About the Gators: They get back reserve Kasey Hill (5.6 ppg, 3.1 apg) after the freshman point guard missed the past three games with a groin strain suffered Feb. 15 at Kentucky. ... Florida remains the SEC leader in scoring defense (58.6 ppg) and scoring margin (plus-12.2), but the Gators have allowed 48-percent shooting from the floor and 42.1 from the 3-point line over the last five games. The long-distance defense is particularly concerning because that’s where lesser teams can cause the most problems. ... Offensively, UF has hit 70 points only three times the last 12 games, but twice in the last three. Another cold-shooting showing like the 57-point effort in that 57-54 win at Vandy is flirting with trouble. ... Florida’s last three wins have been decided by 5, 4 and 3 points, respectively. ... Senior point guard Scottie Wilbekin (13.5 ppg, 3.9 apg) did not have one of his best overall outings Tuesday (7 points, 5 assists), but the return of Hill should provide him with some time to catch his breath on the bench as well as take possessions at the off-guard spot. ... Senior center Patric Young (10.8 ppg, 6.3 rpg) is playing the finest all-around basketball of his career. Though Wilbekin remains one of the best on-ball perimeter defenders in the nation, Young is the heart of the UF defense with the way he is fundamentally sound in the post, plays traffic cop with his communication in the middle, switches on pick and rolls, and changes ends. ... It’ll be interesting to see what backup forward/center Dorian Finney-Smith (9.3 ppg, 7.1 rpg) has to offer after breaking free of a horrific shooting slump with 19 points and 9 rebounds at Vandy. “Doe-Doe,” who had made just one of his previous 23 shots from 3-point range going to Nashville, went 3-for-6 vs. the Commodores, including a money-ball make with 30.6 seconds to go to help seal the win.

About the Tigers: LSU has an RPI of 67, meaning the Tigers are in a small cluster of SEC teams on the NCAA bubble and thus need the brownie points a win over No. 1 would provide (especially a win on the road). ... On paper, they are the second-most talented team in the SEC, behind only Kentucky. The UF coaches even say so. LSU has two likely NBA players in the front court, which is why it ranks first in the league in defensive rebounding (26.1 pg), third in offensive rebounding (13.8), and sit among the nation’s top 10 in both overall rebounding and blocked shots. ... The Tigers’ scoring average of 77.3 per game is third-best in the conference; their 45.2 shooting percentage is fourth. ... What the Gators need to do defensively is get the game to their pace, speed things up, and make a unit that turns it over 14.2 times a game (second-worst in SEC) play faster than it wants. ... LSU has won two of its last three, the lone loss coming at Kentucky on a Julius Randle putback with three seconds to go. The Tigers beat the Wildcats earlier in the season 87-82 at Baton Rouge. ... If the beastly post duo of 6-9, 255-pound junior Johnny O’Bryant (15.5 ppg, 7.8 rpg) and 6-8, 220-pound freshman Jordan Mickey (13.4 ppg, 7.4 rpg) establish themselves and get things going down low, UF will have another down-to-the-wire game on its hands. Both were O’Bryant and Mickey were McDonald’s All-Americans. ... Guards Andre Stringer (10.9 ppg) and Anthony Hickey (9.3 ppg, 3.8 apg), both upperclassmen, have made at least 50 shots from 3-point range this season. When they’re on, that makes O’Bryant and Mickey even stronger in the post.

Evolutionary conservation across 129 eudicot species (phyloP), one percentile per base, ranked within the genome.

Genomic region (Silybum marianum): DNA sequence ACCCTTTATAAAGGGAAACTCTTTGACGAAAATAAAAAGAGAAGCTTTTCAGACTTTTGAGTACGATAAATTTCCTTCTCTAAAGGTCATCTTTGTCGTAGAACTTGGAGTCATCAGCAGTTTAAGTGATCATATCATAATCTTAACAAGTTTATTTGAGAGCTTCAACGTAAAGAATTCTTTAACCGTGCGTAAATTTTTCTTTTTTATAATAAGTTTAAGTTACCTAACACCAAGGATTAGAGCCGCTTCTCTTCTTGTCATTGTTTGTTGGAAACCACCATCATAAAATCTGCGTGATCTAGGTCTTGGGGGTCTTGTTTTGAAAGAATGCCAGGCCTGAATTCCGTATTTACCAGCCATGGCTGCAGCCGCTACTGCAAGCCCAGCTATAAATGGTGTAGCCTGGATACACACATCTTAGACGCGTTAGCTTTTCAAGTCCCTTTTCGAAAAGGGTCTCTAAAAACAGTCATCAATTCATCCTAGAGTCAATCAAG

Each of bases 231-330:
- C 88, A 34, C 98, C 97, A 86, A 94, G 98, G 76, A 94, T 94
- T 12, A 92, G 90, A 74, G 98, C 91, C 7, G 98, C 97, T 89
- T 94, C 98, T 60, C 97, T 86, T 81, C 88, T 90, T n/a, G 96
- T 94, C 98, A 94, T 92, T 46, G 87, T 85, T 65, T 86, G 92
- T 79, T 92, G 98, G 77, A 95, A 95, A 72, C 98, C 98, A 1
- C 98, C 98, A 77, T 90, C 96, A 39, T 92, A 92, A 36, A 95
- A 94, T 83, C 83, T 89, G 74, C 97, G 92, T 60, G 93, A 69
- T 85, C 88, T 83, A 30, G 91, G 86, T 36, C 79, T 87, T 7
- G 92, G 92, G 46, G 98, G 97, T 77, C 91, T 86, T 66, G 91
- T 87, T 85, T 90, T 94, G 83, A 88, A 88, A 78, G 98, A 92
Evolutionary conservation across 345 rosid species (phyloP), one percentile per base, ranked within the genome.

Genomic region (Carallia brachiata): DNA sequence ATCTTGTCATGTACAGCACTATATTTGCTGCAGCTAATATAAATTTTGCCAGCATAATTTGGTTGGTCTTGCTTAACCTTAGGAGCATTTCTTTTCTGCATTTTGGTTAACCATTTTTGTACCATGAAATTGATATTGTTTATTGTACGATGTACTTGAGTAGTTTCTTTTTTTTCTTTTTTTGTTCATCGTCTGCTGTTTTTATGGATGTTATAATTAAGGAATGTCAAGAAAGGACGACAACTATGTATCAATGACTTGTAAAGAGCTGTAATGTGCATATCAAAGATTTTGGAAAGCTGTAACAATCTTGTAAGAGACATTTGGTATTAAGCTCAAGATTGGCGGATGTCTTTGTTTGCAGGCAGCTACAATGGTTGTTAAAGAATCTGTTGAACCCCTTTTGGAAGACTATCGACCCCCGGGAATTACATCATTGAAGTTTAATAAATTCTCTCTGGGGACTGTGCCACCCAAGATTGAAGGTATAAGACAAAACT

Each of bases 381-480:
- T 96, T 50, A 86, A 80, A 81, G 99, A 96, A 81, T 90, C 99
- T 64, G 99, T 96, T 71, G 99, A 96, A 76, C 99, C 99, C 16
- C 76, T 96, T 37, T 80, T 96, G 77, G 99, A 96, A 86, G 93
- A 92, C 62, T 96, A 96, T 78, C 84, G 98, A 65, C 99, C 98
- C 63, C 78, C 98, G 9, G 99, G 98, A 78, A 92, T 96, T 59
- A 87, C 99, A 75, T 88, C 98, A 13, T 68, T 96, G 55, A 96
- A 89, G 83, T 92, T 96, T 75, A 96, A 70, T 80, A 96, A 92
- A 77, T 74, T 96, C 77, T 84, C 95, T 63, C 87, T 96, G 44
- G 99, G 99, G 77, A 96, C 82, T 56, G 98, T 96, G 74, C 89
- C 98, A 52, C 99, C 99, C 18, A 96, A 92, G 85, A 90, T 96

Key numbers:

* .176 - LSU’s winning percentage against No. 1 teams. The Tigers are 3-14 in those games, with the last win coming against Duke in the Sweet 16 round of the 2006 NCAA Tournament en route to their last Final Four appearances.

* .761 - Florida’s winning percentage as a No. 1 team (thanks to a 16-5 mark) in its five different times (1 week in ’02-03, 1 week in ’03-04, 3 weeks in ’06-7, another 5 weeks in ’06-07 and now 1 week in ’13-14) atop the poll.

* 7 - Number of SEC championships won by the Gators. That now ranks is a tie with Alabama for fourth in the league, behind Kentucky (45), Tennessee (10) and LSU (9). Donovan is responsible for six of them.

* 8 - DeVon Walker 3-pointers over the last six games. In fact, he’s 8-for-14 -- that’s 57 percent -- after making just 8 (on 35) attempts -- over his first 25 games.

* 16 - Years since another SEC team won three outright league titles over four years. Kentucky did it in 1995, ’96 and ’98. 

Watch for it: LSU will have a significant size advantage up front, which means freshman center/forward Chris Walker is almost sure to get his most significant playing time of the season. That may sound iffy after he’s averaged barely three minutes per game since logging seven in his much-anticipated debut against Missouri seven games ago (and just one minute at Vanderbilt). But the Tigers will play mostly zone on defense, which means he can float around and duck in the lane. LSU is not overly complicated with offensive sets, either, meaning he’ll mostly be asked to post defend or post trap off pick and rolls. Basic staff.